Coffee Hour: The salience of place in the study of health and demographic outcomes

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Time: 
Friday, November 22, 2013 - 3:30pm to 5:00pm
Place: 
• At 3:30 p.m. Refreshments are offered in the E. Willard Miller seminar room, 319 Walker Building • At 4:00 p.m. The lecture begins in the John J. Cahir Auditorium, 112 Walker Building

The salience of place in the study of health and demographic outcomes


About the talk

The focus on place in health and demographic research has grown rapidly within the last 15 years with much of the research occurring outside of geography. In this presentation I will briefly examine how different academic disciplines measure place and place exposure. I will draw on my own work (both conceptual and empirical) and collaborations with researchers using a variety of 'tools' (e.g., ethnographic methods, activity logs, and GPS/wireless sensors) in an attempt to argue for the need for greater precision in the measurement of both people and places. In the presentation I will introduce a framework based on the concept of Spatial Polygamy to demonstrate the need to collect new forms of data on human spatial behavior across space and time. The work I present draws on a Time Geography and activity-space research tradition. I will argue that adopting new data/methods will be essential if we are to better understand social inequality in terms of exposure to risks and access to resources; and I will argue that geographers ought to be directly involved in this kind of research.


About the speaker

Stephen MatthewsStephen A. Matthews is an associate professor of sociology, anthropology, and demography and director of the graduate program in Demography with a courtesy appointment in the Department of Geography. His research interests focus on the connections between people and places. He has a long standing interest in spatial demography and the use of GIS and spatial analysis to study population health and health inequality in community contexts. More specifically, he is interested in the distribution of resources, risks, and opportunities and how accessibility and utilization of these resources, risks, and opportunities impact individual health and wellbeing.Matthews has published in several fields — demography, sociology epidemiology, public health, geography — on topics including adolescent risk taking behaviors, physical activity, diet and obesity, residential segregation, neighborhood change, access to health care, health care distrust, cancer screening, infant mortality, mortality, alcohol outlets, crime, and religious landscapes. An important part of his work is an interest in conceptual and methodological issues associated with how neighborhoods are defined and their attributes are measured, and the relevance of these definitions and measures to individual behavior and health outcomes.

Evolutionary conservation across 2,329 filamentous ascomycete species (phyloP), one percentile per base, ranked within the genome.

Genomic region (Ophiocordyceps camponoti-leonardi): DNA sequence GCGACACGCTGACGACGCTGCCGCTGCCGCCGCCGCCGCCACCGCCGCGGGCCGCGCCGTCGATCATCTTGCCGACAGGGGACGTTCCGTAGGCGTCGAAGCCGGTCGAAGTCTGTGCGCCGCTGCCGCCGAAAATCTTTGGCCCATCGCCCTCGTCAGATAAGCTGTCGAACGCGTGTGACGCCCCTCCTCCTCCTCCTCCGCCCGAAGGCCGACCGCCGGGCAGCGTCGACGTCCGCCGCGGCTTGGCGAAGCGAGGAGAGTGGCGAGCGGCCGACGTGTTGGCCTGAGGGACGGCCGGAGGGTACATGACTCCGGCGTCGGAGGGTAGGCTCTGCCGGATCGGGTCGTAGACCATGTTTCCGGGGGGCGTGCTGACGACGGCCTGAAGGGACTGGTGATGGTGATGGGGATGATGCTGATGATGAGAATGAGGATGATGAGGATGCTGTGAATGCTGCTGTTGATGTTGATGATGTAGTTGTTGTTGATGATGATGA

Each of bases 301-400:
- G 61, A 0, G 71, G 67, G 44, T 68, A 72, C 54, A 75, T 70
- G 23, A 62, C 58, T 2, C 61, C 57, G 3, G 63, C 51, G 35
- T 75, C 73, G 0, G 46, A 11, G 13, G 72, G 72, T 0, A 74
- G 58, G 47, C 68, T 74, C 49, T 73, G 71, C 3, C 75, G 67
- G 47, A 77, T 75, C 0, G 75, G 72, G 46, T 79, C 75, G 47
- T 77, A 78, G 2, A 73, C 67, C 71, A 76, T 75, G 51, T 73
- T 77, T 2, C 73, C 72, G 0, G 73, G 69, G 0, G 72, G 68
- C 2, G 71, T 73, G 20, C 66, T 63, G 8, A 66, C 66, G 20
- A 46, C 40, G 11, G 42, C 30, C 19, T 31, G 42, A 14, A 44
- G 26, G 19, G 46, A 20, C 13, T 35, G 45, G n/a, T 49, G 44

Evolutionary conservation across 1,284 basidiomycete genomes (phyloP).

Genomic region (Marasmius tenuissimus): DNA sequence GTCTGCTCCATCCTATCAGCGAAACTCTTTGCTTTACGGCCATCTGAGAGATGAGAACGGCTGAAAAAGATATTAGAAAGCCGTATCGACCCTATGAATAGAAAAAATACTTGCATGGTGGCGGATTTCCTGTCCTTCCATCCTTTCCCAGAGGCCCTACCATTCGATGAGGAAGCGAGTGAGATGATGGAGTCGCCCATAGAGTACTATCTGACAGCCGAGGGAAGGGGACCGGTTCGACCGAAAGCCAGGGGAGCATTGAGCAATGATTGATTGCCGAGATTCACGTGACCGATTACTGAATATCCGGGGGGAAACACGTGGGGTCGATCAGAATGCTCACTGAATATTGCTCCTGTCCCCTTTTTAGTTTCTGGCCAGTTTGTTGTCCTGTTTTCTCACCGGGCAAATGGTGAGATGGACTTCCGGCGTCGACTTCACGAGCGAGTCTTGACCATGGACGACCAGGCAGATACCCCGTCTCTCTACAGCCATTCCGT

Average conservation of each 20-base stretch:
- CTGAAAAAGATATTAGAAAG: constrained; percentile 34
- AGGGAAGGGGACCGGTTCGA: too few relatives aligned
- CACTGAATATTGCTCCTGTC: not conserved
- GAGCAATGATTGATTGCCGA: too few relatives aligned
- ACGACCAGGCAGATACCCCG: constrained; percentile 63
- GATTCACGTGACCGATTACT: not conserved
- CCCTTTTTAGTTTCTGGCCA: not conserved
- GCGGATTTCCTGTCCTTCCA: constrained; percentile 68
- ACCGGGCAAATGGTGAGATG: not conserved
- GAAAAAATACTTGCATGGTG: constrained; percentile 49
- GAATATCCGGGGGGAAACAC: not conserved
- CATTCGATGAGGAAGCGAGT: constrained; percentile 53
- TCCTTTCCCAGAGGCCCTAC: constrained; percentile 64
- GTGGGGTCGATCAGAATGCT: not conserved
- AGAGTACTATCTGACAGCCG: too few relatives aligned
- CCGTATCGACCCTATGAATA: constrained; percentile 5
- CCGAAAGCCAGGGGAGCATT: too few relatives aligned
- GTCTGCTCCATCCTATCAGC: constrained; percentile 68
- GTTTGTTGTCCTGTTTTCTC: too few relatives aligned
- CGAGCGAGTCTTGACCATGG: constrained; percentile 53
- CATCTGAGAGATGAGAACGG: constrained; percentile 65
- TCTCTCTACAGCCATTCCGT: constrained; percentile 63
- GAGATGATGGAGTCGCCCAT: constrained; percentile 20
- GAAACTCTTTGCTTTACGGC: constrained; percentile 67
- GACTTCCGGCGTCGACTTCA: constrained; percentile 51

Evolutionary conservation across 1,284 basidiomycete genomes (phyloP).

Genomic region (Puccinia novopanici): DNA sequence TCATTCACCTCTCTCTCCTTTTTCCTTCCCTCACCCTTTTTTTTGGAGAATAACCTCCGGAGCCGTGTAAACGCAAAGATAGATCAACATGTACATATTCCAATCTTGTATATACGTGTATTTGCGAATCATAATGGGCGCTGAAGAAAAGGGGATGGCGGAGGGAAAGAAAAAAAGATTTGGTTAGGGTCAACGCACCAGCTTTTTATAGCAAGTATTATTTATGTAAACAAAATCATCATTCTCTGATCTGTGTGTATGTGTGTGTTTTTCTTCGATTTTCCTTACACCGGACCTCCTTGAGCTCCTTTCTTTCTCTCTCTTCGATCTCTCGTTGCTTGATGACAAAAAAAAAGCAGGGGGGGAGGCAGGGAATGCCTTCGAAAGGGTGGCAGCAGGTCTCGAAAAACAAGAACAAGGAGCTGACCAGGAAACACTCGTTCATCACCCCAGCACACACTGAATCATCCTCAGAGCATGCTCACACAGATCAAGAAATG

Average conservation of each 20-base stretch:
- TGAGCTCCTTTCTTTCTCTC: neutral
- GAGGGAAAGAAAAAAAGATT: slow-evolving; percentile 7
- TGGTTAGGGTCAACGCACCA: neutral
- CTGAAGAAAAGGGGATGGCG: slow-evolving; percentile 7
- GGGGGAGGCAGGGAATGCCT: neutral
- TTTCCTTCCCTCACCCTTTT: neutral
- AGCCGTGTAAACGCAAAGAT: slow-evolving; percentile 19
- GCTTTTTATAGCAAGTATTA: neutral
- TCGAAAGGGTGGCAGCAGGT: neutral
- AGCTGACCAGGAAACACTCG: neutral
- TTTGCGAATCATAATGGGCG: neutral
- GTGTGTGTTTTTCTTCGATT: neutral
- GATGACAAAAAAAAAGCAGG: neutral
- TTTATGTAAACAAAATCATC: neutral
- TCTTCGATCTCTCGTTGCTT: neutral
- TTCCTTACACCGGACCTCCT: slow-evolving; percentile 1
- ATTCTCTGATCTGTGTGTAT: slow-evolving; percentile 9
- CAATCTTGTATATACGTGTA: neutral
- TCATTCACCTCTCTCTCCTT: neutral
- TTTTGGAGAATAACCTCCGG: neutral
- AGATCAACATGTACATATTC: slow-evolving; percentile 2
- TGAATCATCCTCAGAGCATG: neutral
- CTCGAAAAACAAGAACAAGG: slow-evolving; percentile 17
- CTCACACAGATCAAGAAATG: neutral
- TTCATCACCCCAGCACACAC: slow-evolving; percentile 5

Background reading

Spatial Polygamy and Contextual Exposures (SPACEs): Promoting Activity Space Approaches in Research on Place And Health